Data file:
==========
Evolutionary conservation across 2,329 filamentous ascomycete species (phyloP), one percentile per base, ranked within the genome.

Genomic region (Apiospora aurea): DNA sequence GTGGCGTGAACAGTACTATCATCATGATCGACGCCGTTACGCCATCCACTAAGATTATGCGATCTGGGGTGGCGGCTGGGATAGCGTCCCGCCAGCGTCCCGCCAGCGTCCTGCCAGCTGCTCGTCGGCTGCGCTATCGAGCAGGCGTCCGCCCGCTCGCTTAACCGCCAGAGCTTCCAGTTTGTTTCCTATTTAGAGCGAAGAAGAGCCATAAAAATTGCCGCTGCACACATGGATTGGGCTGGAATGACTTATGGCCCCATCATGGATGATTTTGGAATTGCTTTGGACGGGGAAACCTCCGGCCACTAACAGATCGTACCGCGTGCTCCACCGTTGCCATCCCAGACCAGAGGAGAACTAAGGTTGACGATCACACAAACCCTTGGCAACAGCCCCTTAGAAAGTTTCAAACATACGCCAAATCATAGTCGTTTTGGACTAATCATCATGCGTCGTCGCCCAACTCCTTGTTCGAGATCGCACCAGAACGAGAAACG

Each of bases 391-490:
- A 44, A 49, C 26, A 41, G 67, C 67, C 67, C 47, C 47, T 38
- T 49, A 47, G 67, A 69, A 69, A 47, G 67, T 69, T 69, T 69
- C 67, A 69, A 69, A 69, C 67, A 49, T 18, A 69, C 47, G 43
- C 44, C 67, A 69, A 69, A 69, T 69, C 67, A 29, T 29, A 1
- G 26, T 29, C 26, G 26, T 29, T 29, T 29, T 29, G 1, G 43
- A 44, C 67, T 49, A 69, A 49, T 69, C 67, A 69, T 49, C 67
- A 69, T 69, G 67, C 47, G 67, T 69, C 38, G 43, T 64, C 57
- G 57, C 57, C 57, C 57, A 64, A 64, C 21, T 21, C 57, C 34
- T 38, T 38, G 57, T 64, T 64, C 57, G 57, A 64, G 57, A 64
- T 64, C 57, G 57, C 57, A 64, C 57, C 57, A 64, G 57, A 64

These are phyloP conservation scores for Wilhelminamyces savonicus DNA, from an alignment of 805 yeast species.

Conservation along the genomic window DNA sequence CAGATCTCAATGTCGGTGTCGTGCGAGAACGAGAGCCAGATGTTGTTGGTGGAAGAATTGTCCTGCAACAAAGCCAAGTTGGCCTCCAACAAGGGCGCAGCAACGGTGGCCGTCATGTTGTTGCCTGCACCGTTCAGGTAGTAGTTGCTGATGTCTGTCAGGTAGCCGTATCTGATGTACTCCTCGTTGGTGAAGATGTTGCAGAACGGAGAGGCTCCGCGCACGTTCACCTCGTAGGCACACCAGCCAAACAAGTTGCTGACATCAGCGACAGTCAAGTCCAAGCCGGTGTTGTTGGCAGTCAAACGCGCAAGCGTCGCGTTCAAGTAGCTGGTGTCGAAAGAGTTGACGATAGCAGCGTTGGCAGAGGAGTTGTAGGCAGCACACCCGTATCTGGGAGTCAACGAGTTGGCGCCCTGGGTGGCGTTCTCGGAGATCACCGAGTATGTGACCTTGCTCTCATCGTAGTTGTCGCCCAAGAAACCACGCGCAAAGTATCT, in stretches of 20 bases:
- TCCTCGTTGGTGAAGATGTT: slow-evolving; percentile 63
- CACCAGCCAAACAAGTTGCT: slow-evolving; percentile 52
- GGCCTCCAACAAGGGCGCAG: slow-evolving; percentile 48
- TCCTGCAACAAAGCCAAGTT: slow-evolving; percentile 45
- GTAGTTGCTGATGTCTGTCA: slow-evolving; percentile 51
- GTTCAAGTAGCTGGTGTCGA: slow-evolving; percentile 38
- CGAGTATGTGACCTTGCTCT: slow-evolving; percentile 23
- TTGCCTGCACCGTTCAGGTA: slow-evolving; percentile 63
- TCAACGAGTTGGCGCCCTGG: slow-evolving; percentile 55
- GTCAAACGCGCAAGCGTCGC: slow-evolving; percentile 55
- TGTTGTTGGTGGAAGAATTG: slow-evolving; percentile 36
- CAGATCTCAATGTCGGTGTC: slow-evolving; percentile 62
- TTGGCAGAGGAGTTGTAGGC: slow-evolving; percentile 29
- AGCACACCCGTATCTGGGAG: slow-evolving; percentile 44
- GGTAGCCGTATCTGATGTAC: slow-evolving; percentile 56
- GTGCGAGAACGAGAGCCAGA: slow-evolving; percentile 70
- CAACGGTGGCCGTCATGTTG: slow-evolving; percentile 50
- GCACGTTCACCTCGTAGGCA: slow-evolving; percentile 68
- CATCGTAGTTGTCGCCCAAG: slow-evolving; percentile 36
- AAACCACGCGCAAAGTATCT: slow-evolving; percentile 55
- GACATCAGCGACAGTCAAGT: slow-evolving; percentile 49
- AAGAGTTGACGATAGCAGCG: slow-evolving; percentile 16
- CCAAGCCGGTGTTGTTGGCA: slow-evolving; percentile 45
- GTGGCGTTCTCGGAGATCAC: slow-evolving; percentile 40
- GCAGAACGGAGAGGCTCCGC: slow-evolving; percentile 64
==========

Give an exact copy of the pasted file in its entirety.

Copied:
Evolutionary conservation across 2,329 filamentous ascomycete species (phyloP), one percentile per base, ranked within the genome.

Genomic region (Apiospora aurea): DNA sequence GTGGCGTGAACAGTACTATCATCATGATCGACGCCGTTACGCCATCCACTAAGATTATGCGATCTGGGGTGGCGGCTGGGATAGCGTCCCGCCAGCGTCCCGCCAGCGTCCTGCCAGCTGCTCGTCGGCTGCGCTATCGAGCAGGCGTCCGCCCGCTCGCTTAACCGCCAGAGCTTCCAGTTTGTTTCCTATTTAGAGCGAAGAAGAGCCATAAAAATTGCCGCTGCACACATGGATTGGGCTGGAATGACTTATGGCCCCATCATGGATGATTTTGGAATTGCTTTGGACGGGGAAACCTCCGGCCACTAACAGATCGTACCGCGTGCTCCACCGTTGCCATCCCAGACCAGAGGAGAACTAAGGTTGACGATCACACAAACCCTTGGCAACAGCCCCTTAGAAAGTTTCAAACATACGCCAAATCATAGTCGTTTTGGACTAATCATCATGCGTCGTCGCCCAACTCCTTGTTCGAGATCGCACCAGAACGAGAAACG

Each of bases 391-490:
- A 44, A 49, C 26, A 41, G 67, C 67, C 67, C 47, C 47, T 38
- T 49, A 47, G 67, A 69, A 69, A 47, G 67, T 69, T 69, T 69
- C 67, A 69, A 69, A 69, C 67, A 49, T 18, A 69, C 47, G 43
- C 44, C 67, A 69, A 69, A 69, T 69, C 67, A 29, T 29, A 1
- G 26, T 29, C 26, G 26, T 29, T 29, T 29, T 29, G 1, G 43
- A 44, C 67, T 49, A 69, A 49, T 69, C 67, A 69, T 49, C 67
- A 69, T 69, G 67, C 47, G 67, T 69, C 38, G 43, T 64, C 57
- G 57, C 57, C 57, C 57, A 64, A 64, C 21, T 21, C 57, C 34
- T 38, T 38, G 57, T 64, T 64, C 57, G 57, A 64, G 57, A 64
- T 64, C 57, G 57, C 57, A 64, C 57, C 57, A 64, G 57, A 64

These are phyloP conservation scores for Wilhelminamyces savonicus DNA, from an alignment of 805 yeast species.

Conservation along the genomic window DNA sequence CAGATCTCAATGTCGGTGTCGTGCGAGAACGAGAGCCAGATGTTGTTGGTGGAAGAATTGTCCTGCAACAAAGCCAAGTTGGCCTCCAACAAGGGCGCAGCAACGGTGGCCGTCATGTTGTTGCCTGCACCGTTCAGGTAGTAGTTGCTGATGTCTGTCAGGTAGCCGTATCTGATGTACTCCTCGTTGGTGAAGATGTTGCAGAACGGAGAGGCTCCGCGCACGTTCACCTCGTAGGCACACCAGCCAAACAAGTTGCTGACATCAGCGACAGTCAAGTCCAAGCCGGTGTTGTTGGCAGTCAAACGCGCAAGCGTCGCGTTCAAGTAGCTGGTGTCGAAAGAGTTGACGATAGCAGCGTTGGCAGAGGAGTTGTAGGCAGCACACCCGTATCTGGGAGTCAACGAGTTGGCGCCCTGGGTGGCGTTCTCGGAGATCACCGAGTATGTGACCTTGCTCTCATCGTAGTTGTCGCCCAAGAAACCACGCGCAAAGTATCT, in stretches of 20 bases:
- TCCTCGTTGGTGAAGATGTT: slow-evolving; percentile 63
- CACCAGCCAAACAAGTTGCT: slow-evolving; percentile 52
- GGCCTCCAACAAGGGCGCAG: slow-evolving; percentile 48
- TCCTGCAACAAAGCCAAGTT: slow-evolving; percentile 45
- GTAGTTGCTGATGTCTGTCA: slow-evolving; percentile 51
- GTTCAAGTAGCTGGTGTCGA: slow-evolving; percentile 38
- CGAGTATGTGACCTTGCTCT: slow-evolving; percentile 23
- TTGCCTGCACCGTTCAGGTA: slow-evolving; percentile 63
- TCAACGAGTTGGCGCCCTGG: slow-evolving; percentile 55
- GTCAAACGCGCAAGCGTCGC: slow-evolving; percentile 55
- TGTTGTTGGTGGAAGAATTG: slow-evolving; percentile 36
- CAGATCTCAATGTCGGTGTC: slow-evolving; percentile 62
- TTGGCAGAGGAGTTGTAGGC: slow-evolving; percentile 29
- AGCACACCCGTATCTGGGAG: slow-evolving; percentile 44
- GGTAGCCGTATCTGATGTAC: slow-evolving; percentile 56
- GTGCGAGAACGAGAGCCAGA: slow-evolving; percentile 70
- CAACGGTGGCCGTCATGTTG: slow-evolving; percentile 50
- GCACGTTCACCTCGTAGGCA: slow-evolving; percentile 68
- CATCGTAGTTGTCGCCCAAG: slow-evolving; percentile 36
- AAACCACGCGCAAAGTATCT: slow-evolving; percentile 55
- GACATCAGCGACAGTCAAGT: slow-evolving; percentile 49
- AAGAGTTGACGATAGCAGCG: slow-evolving; percentile 16
- CCAAGCCGGTGTTGTTGGCA: slow-evolving; percentile 45
- GTGGCGTTCTCGGAGATCAC: slow-evolving; percentile 40
- GCAGAACGGAGAGGCTCCGC: slow-evolving; percentile 64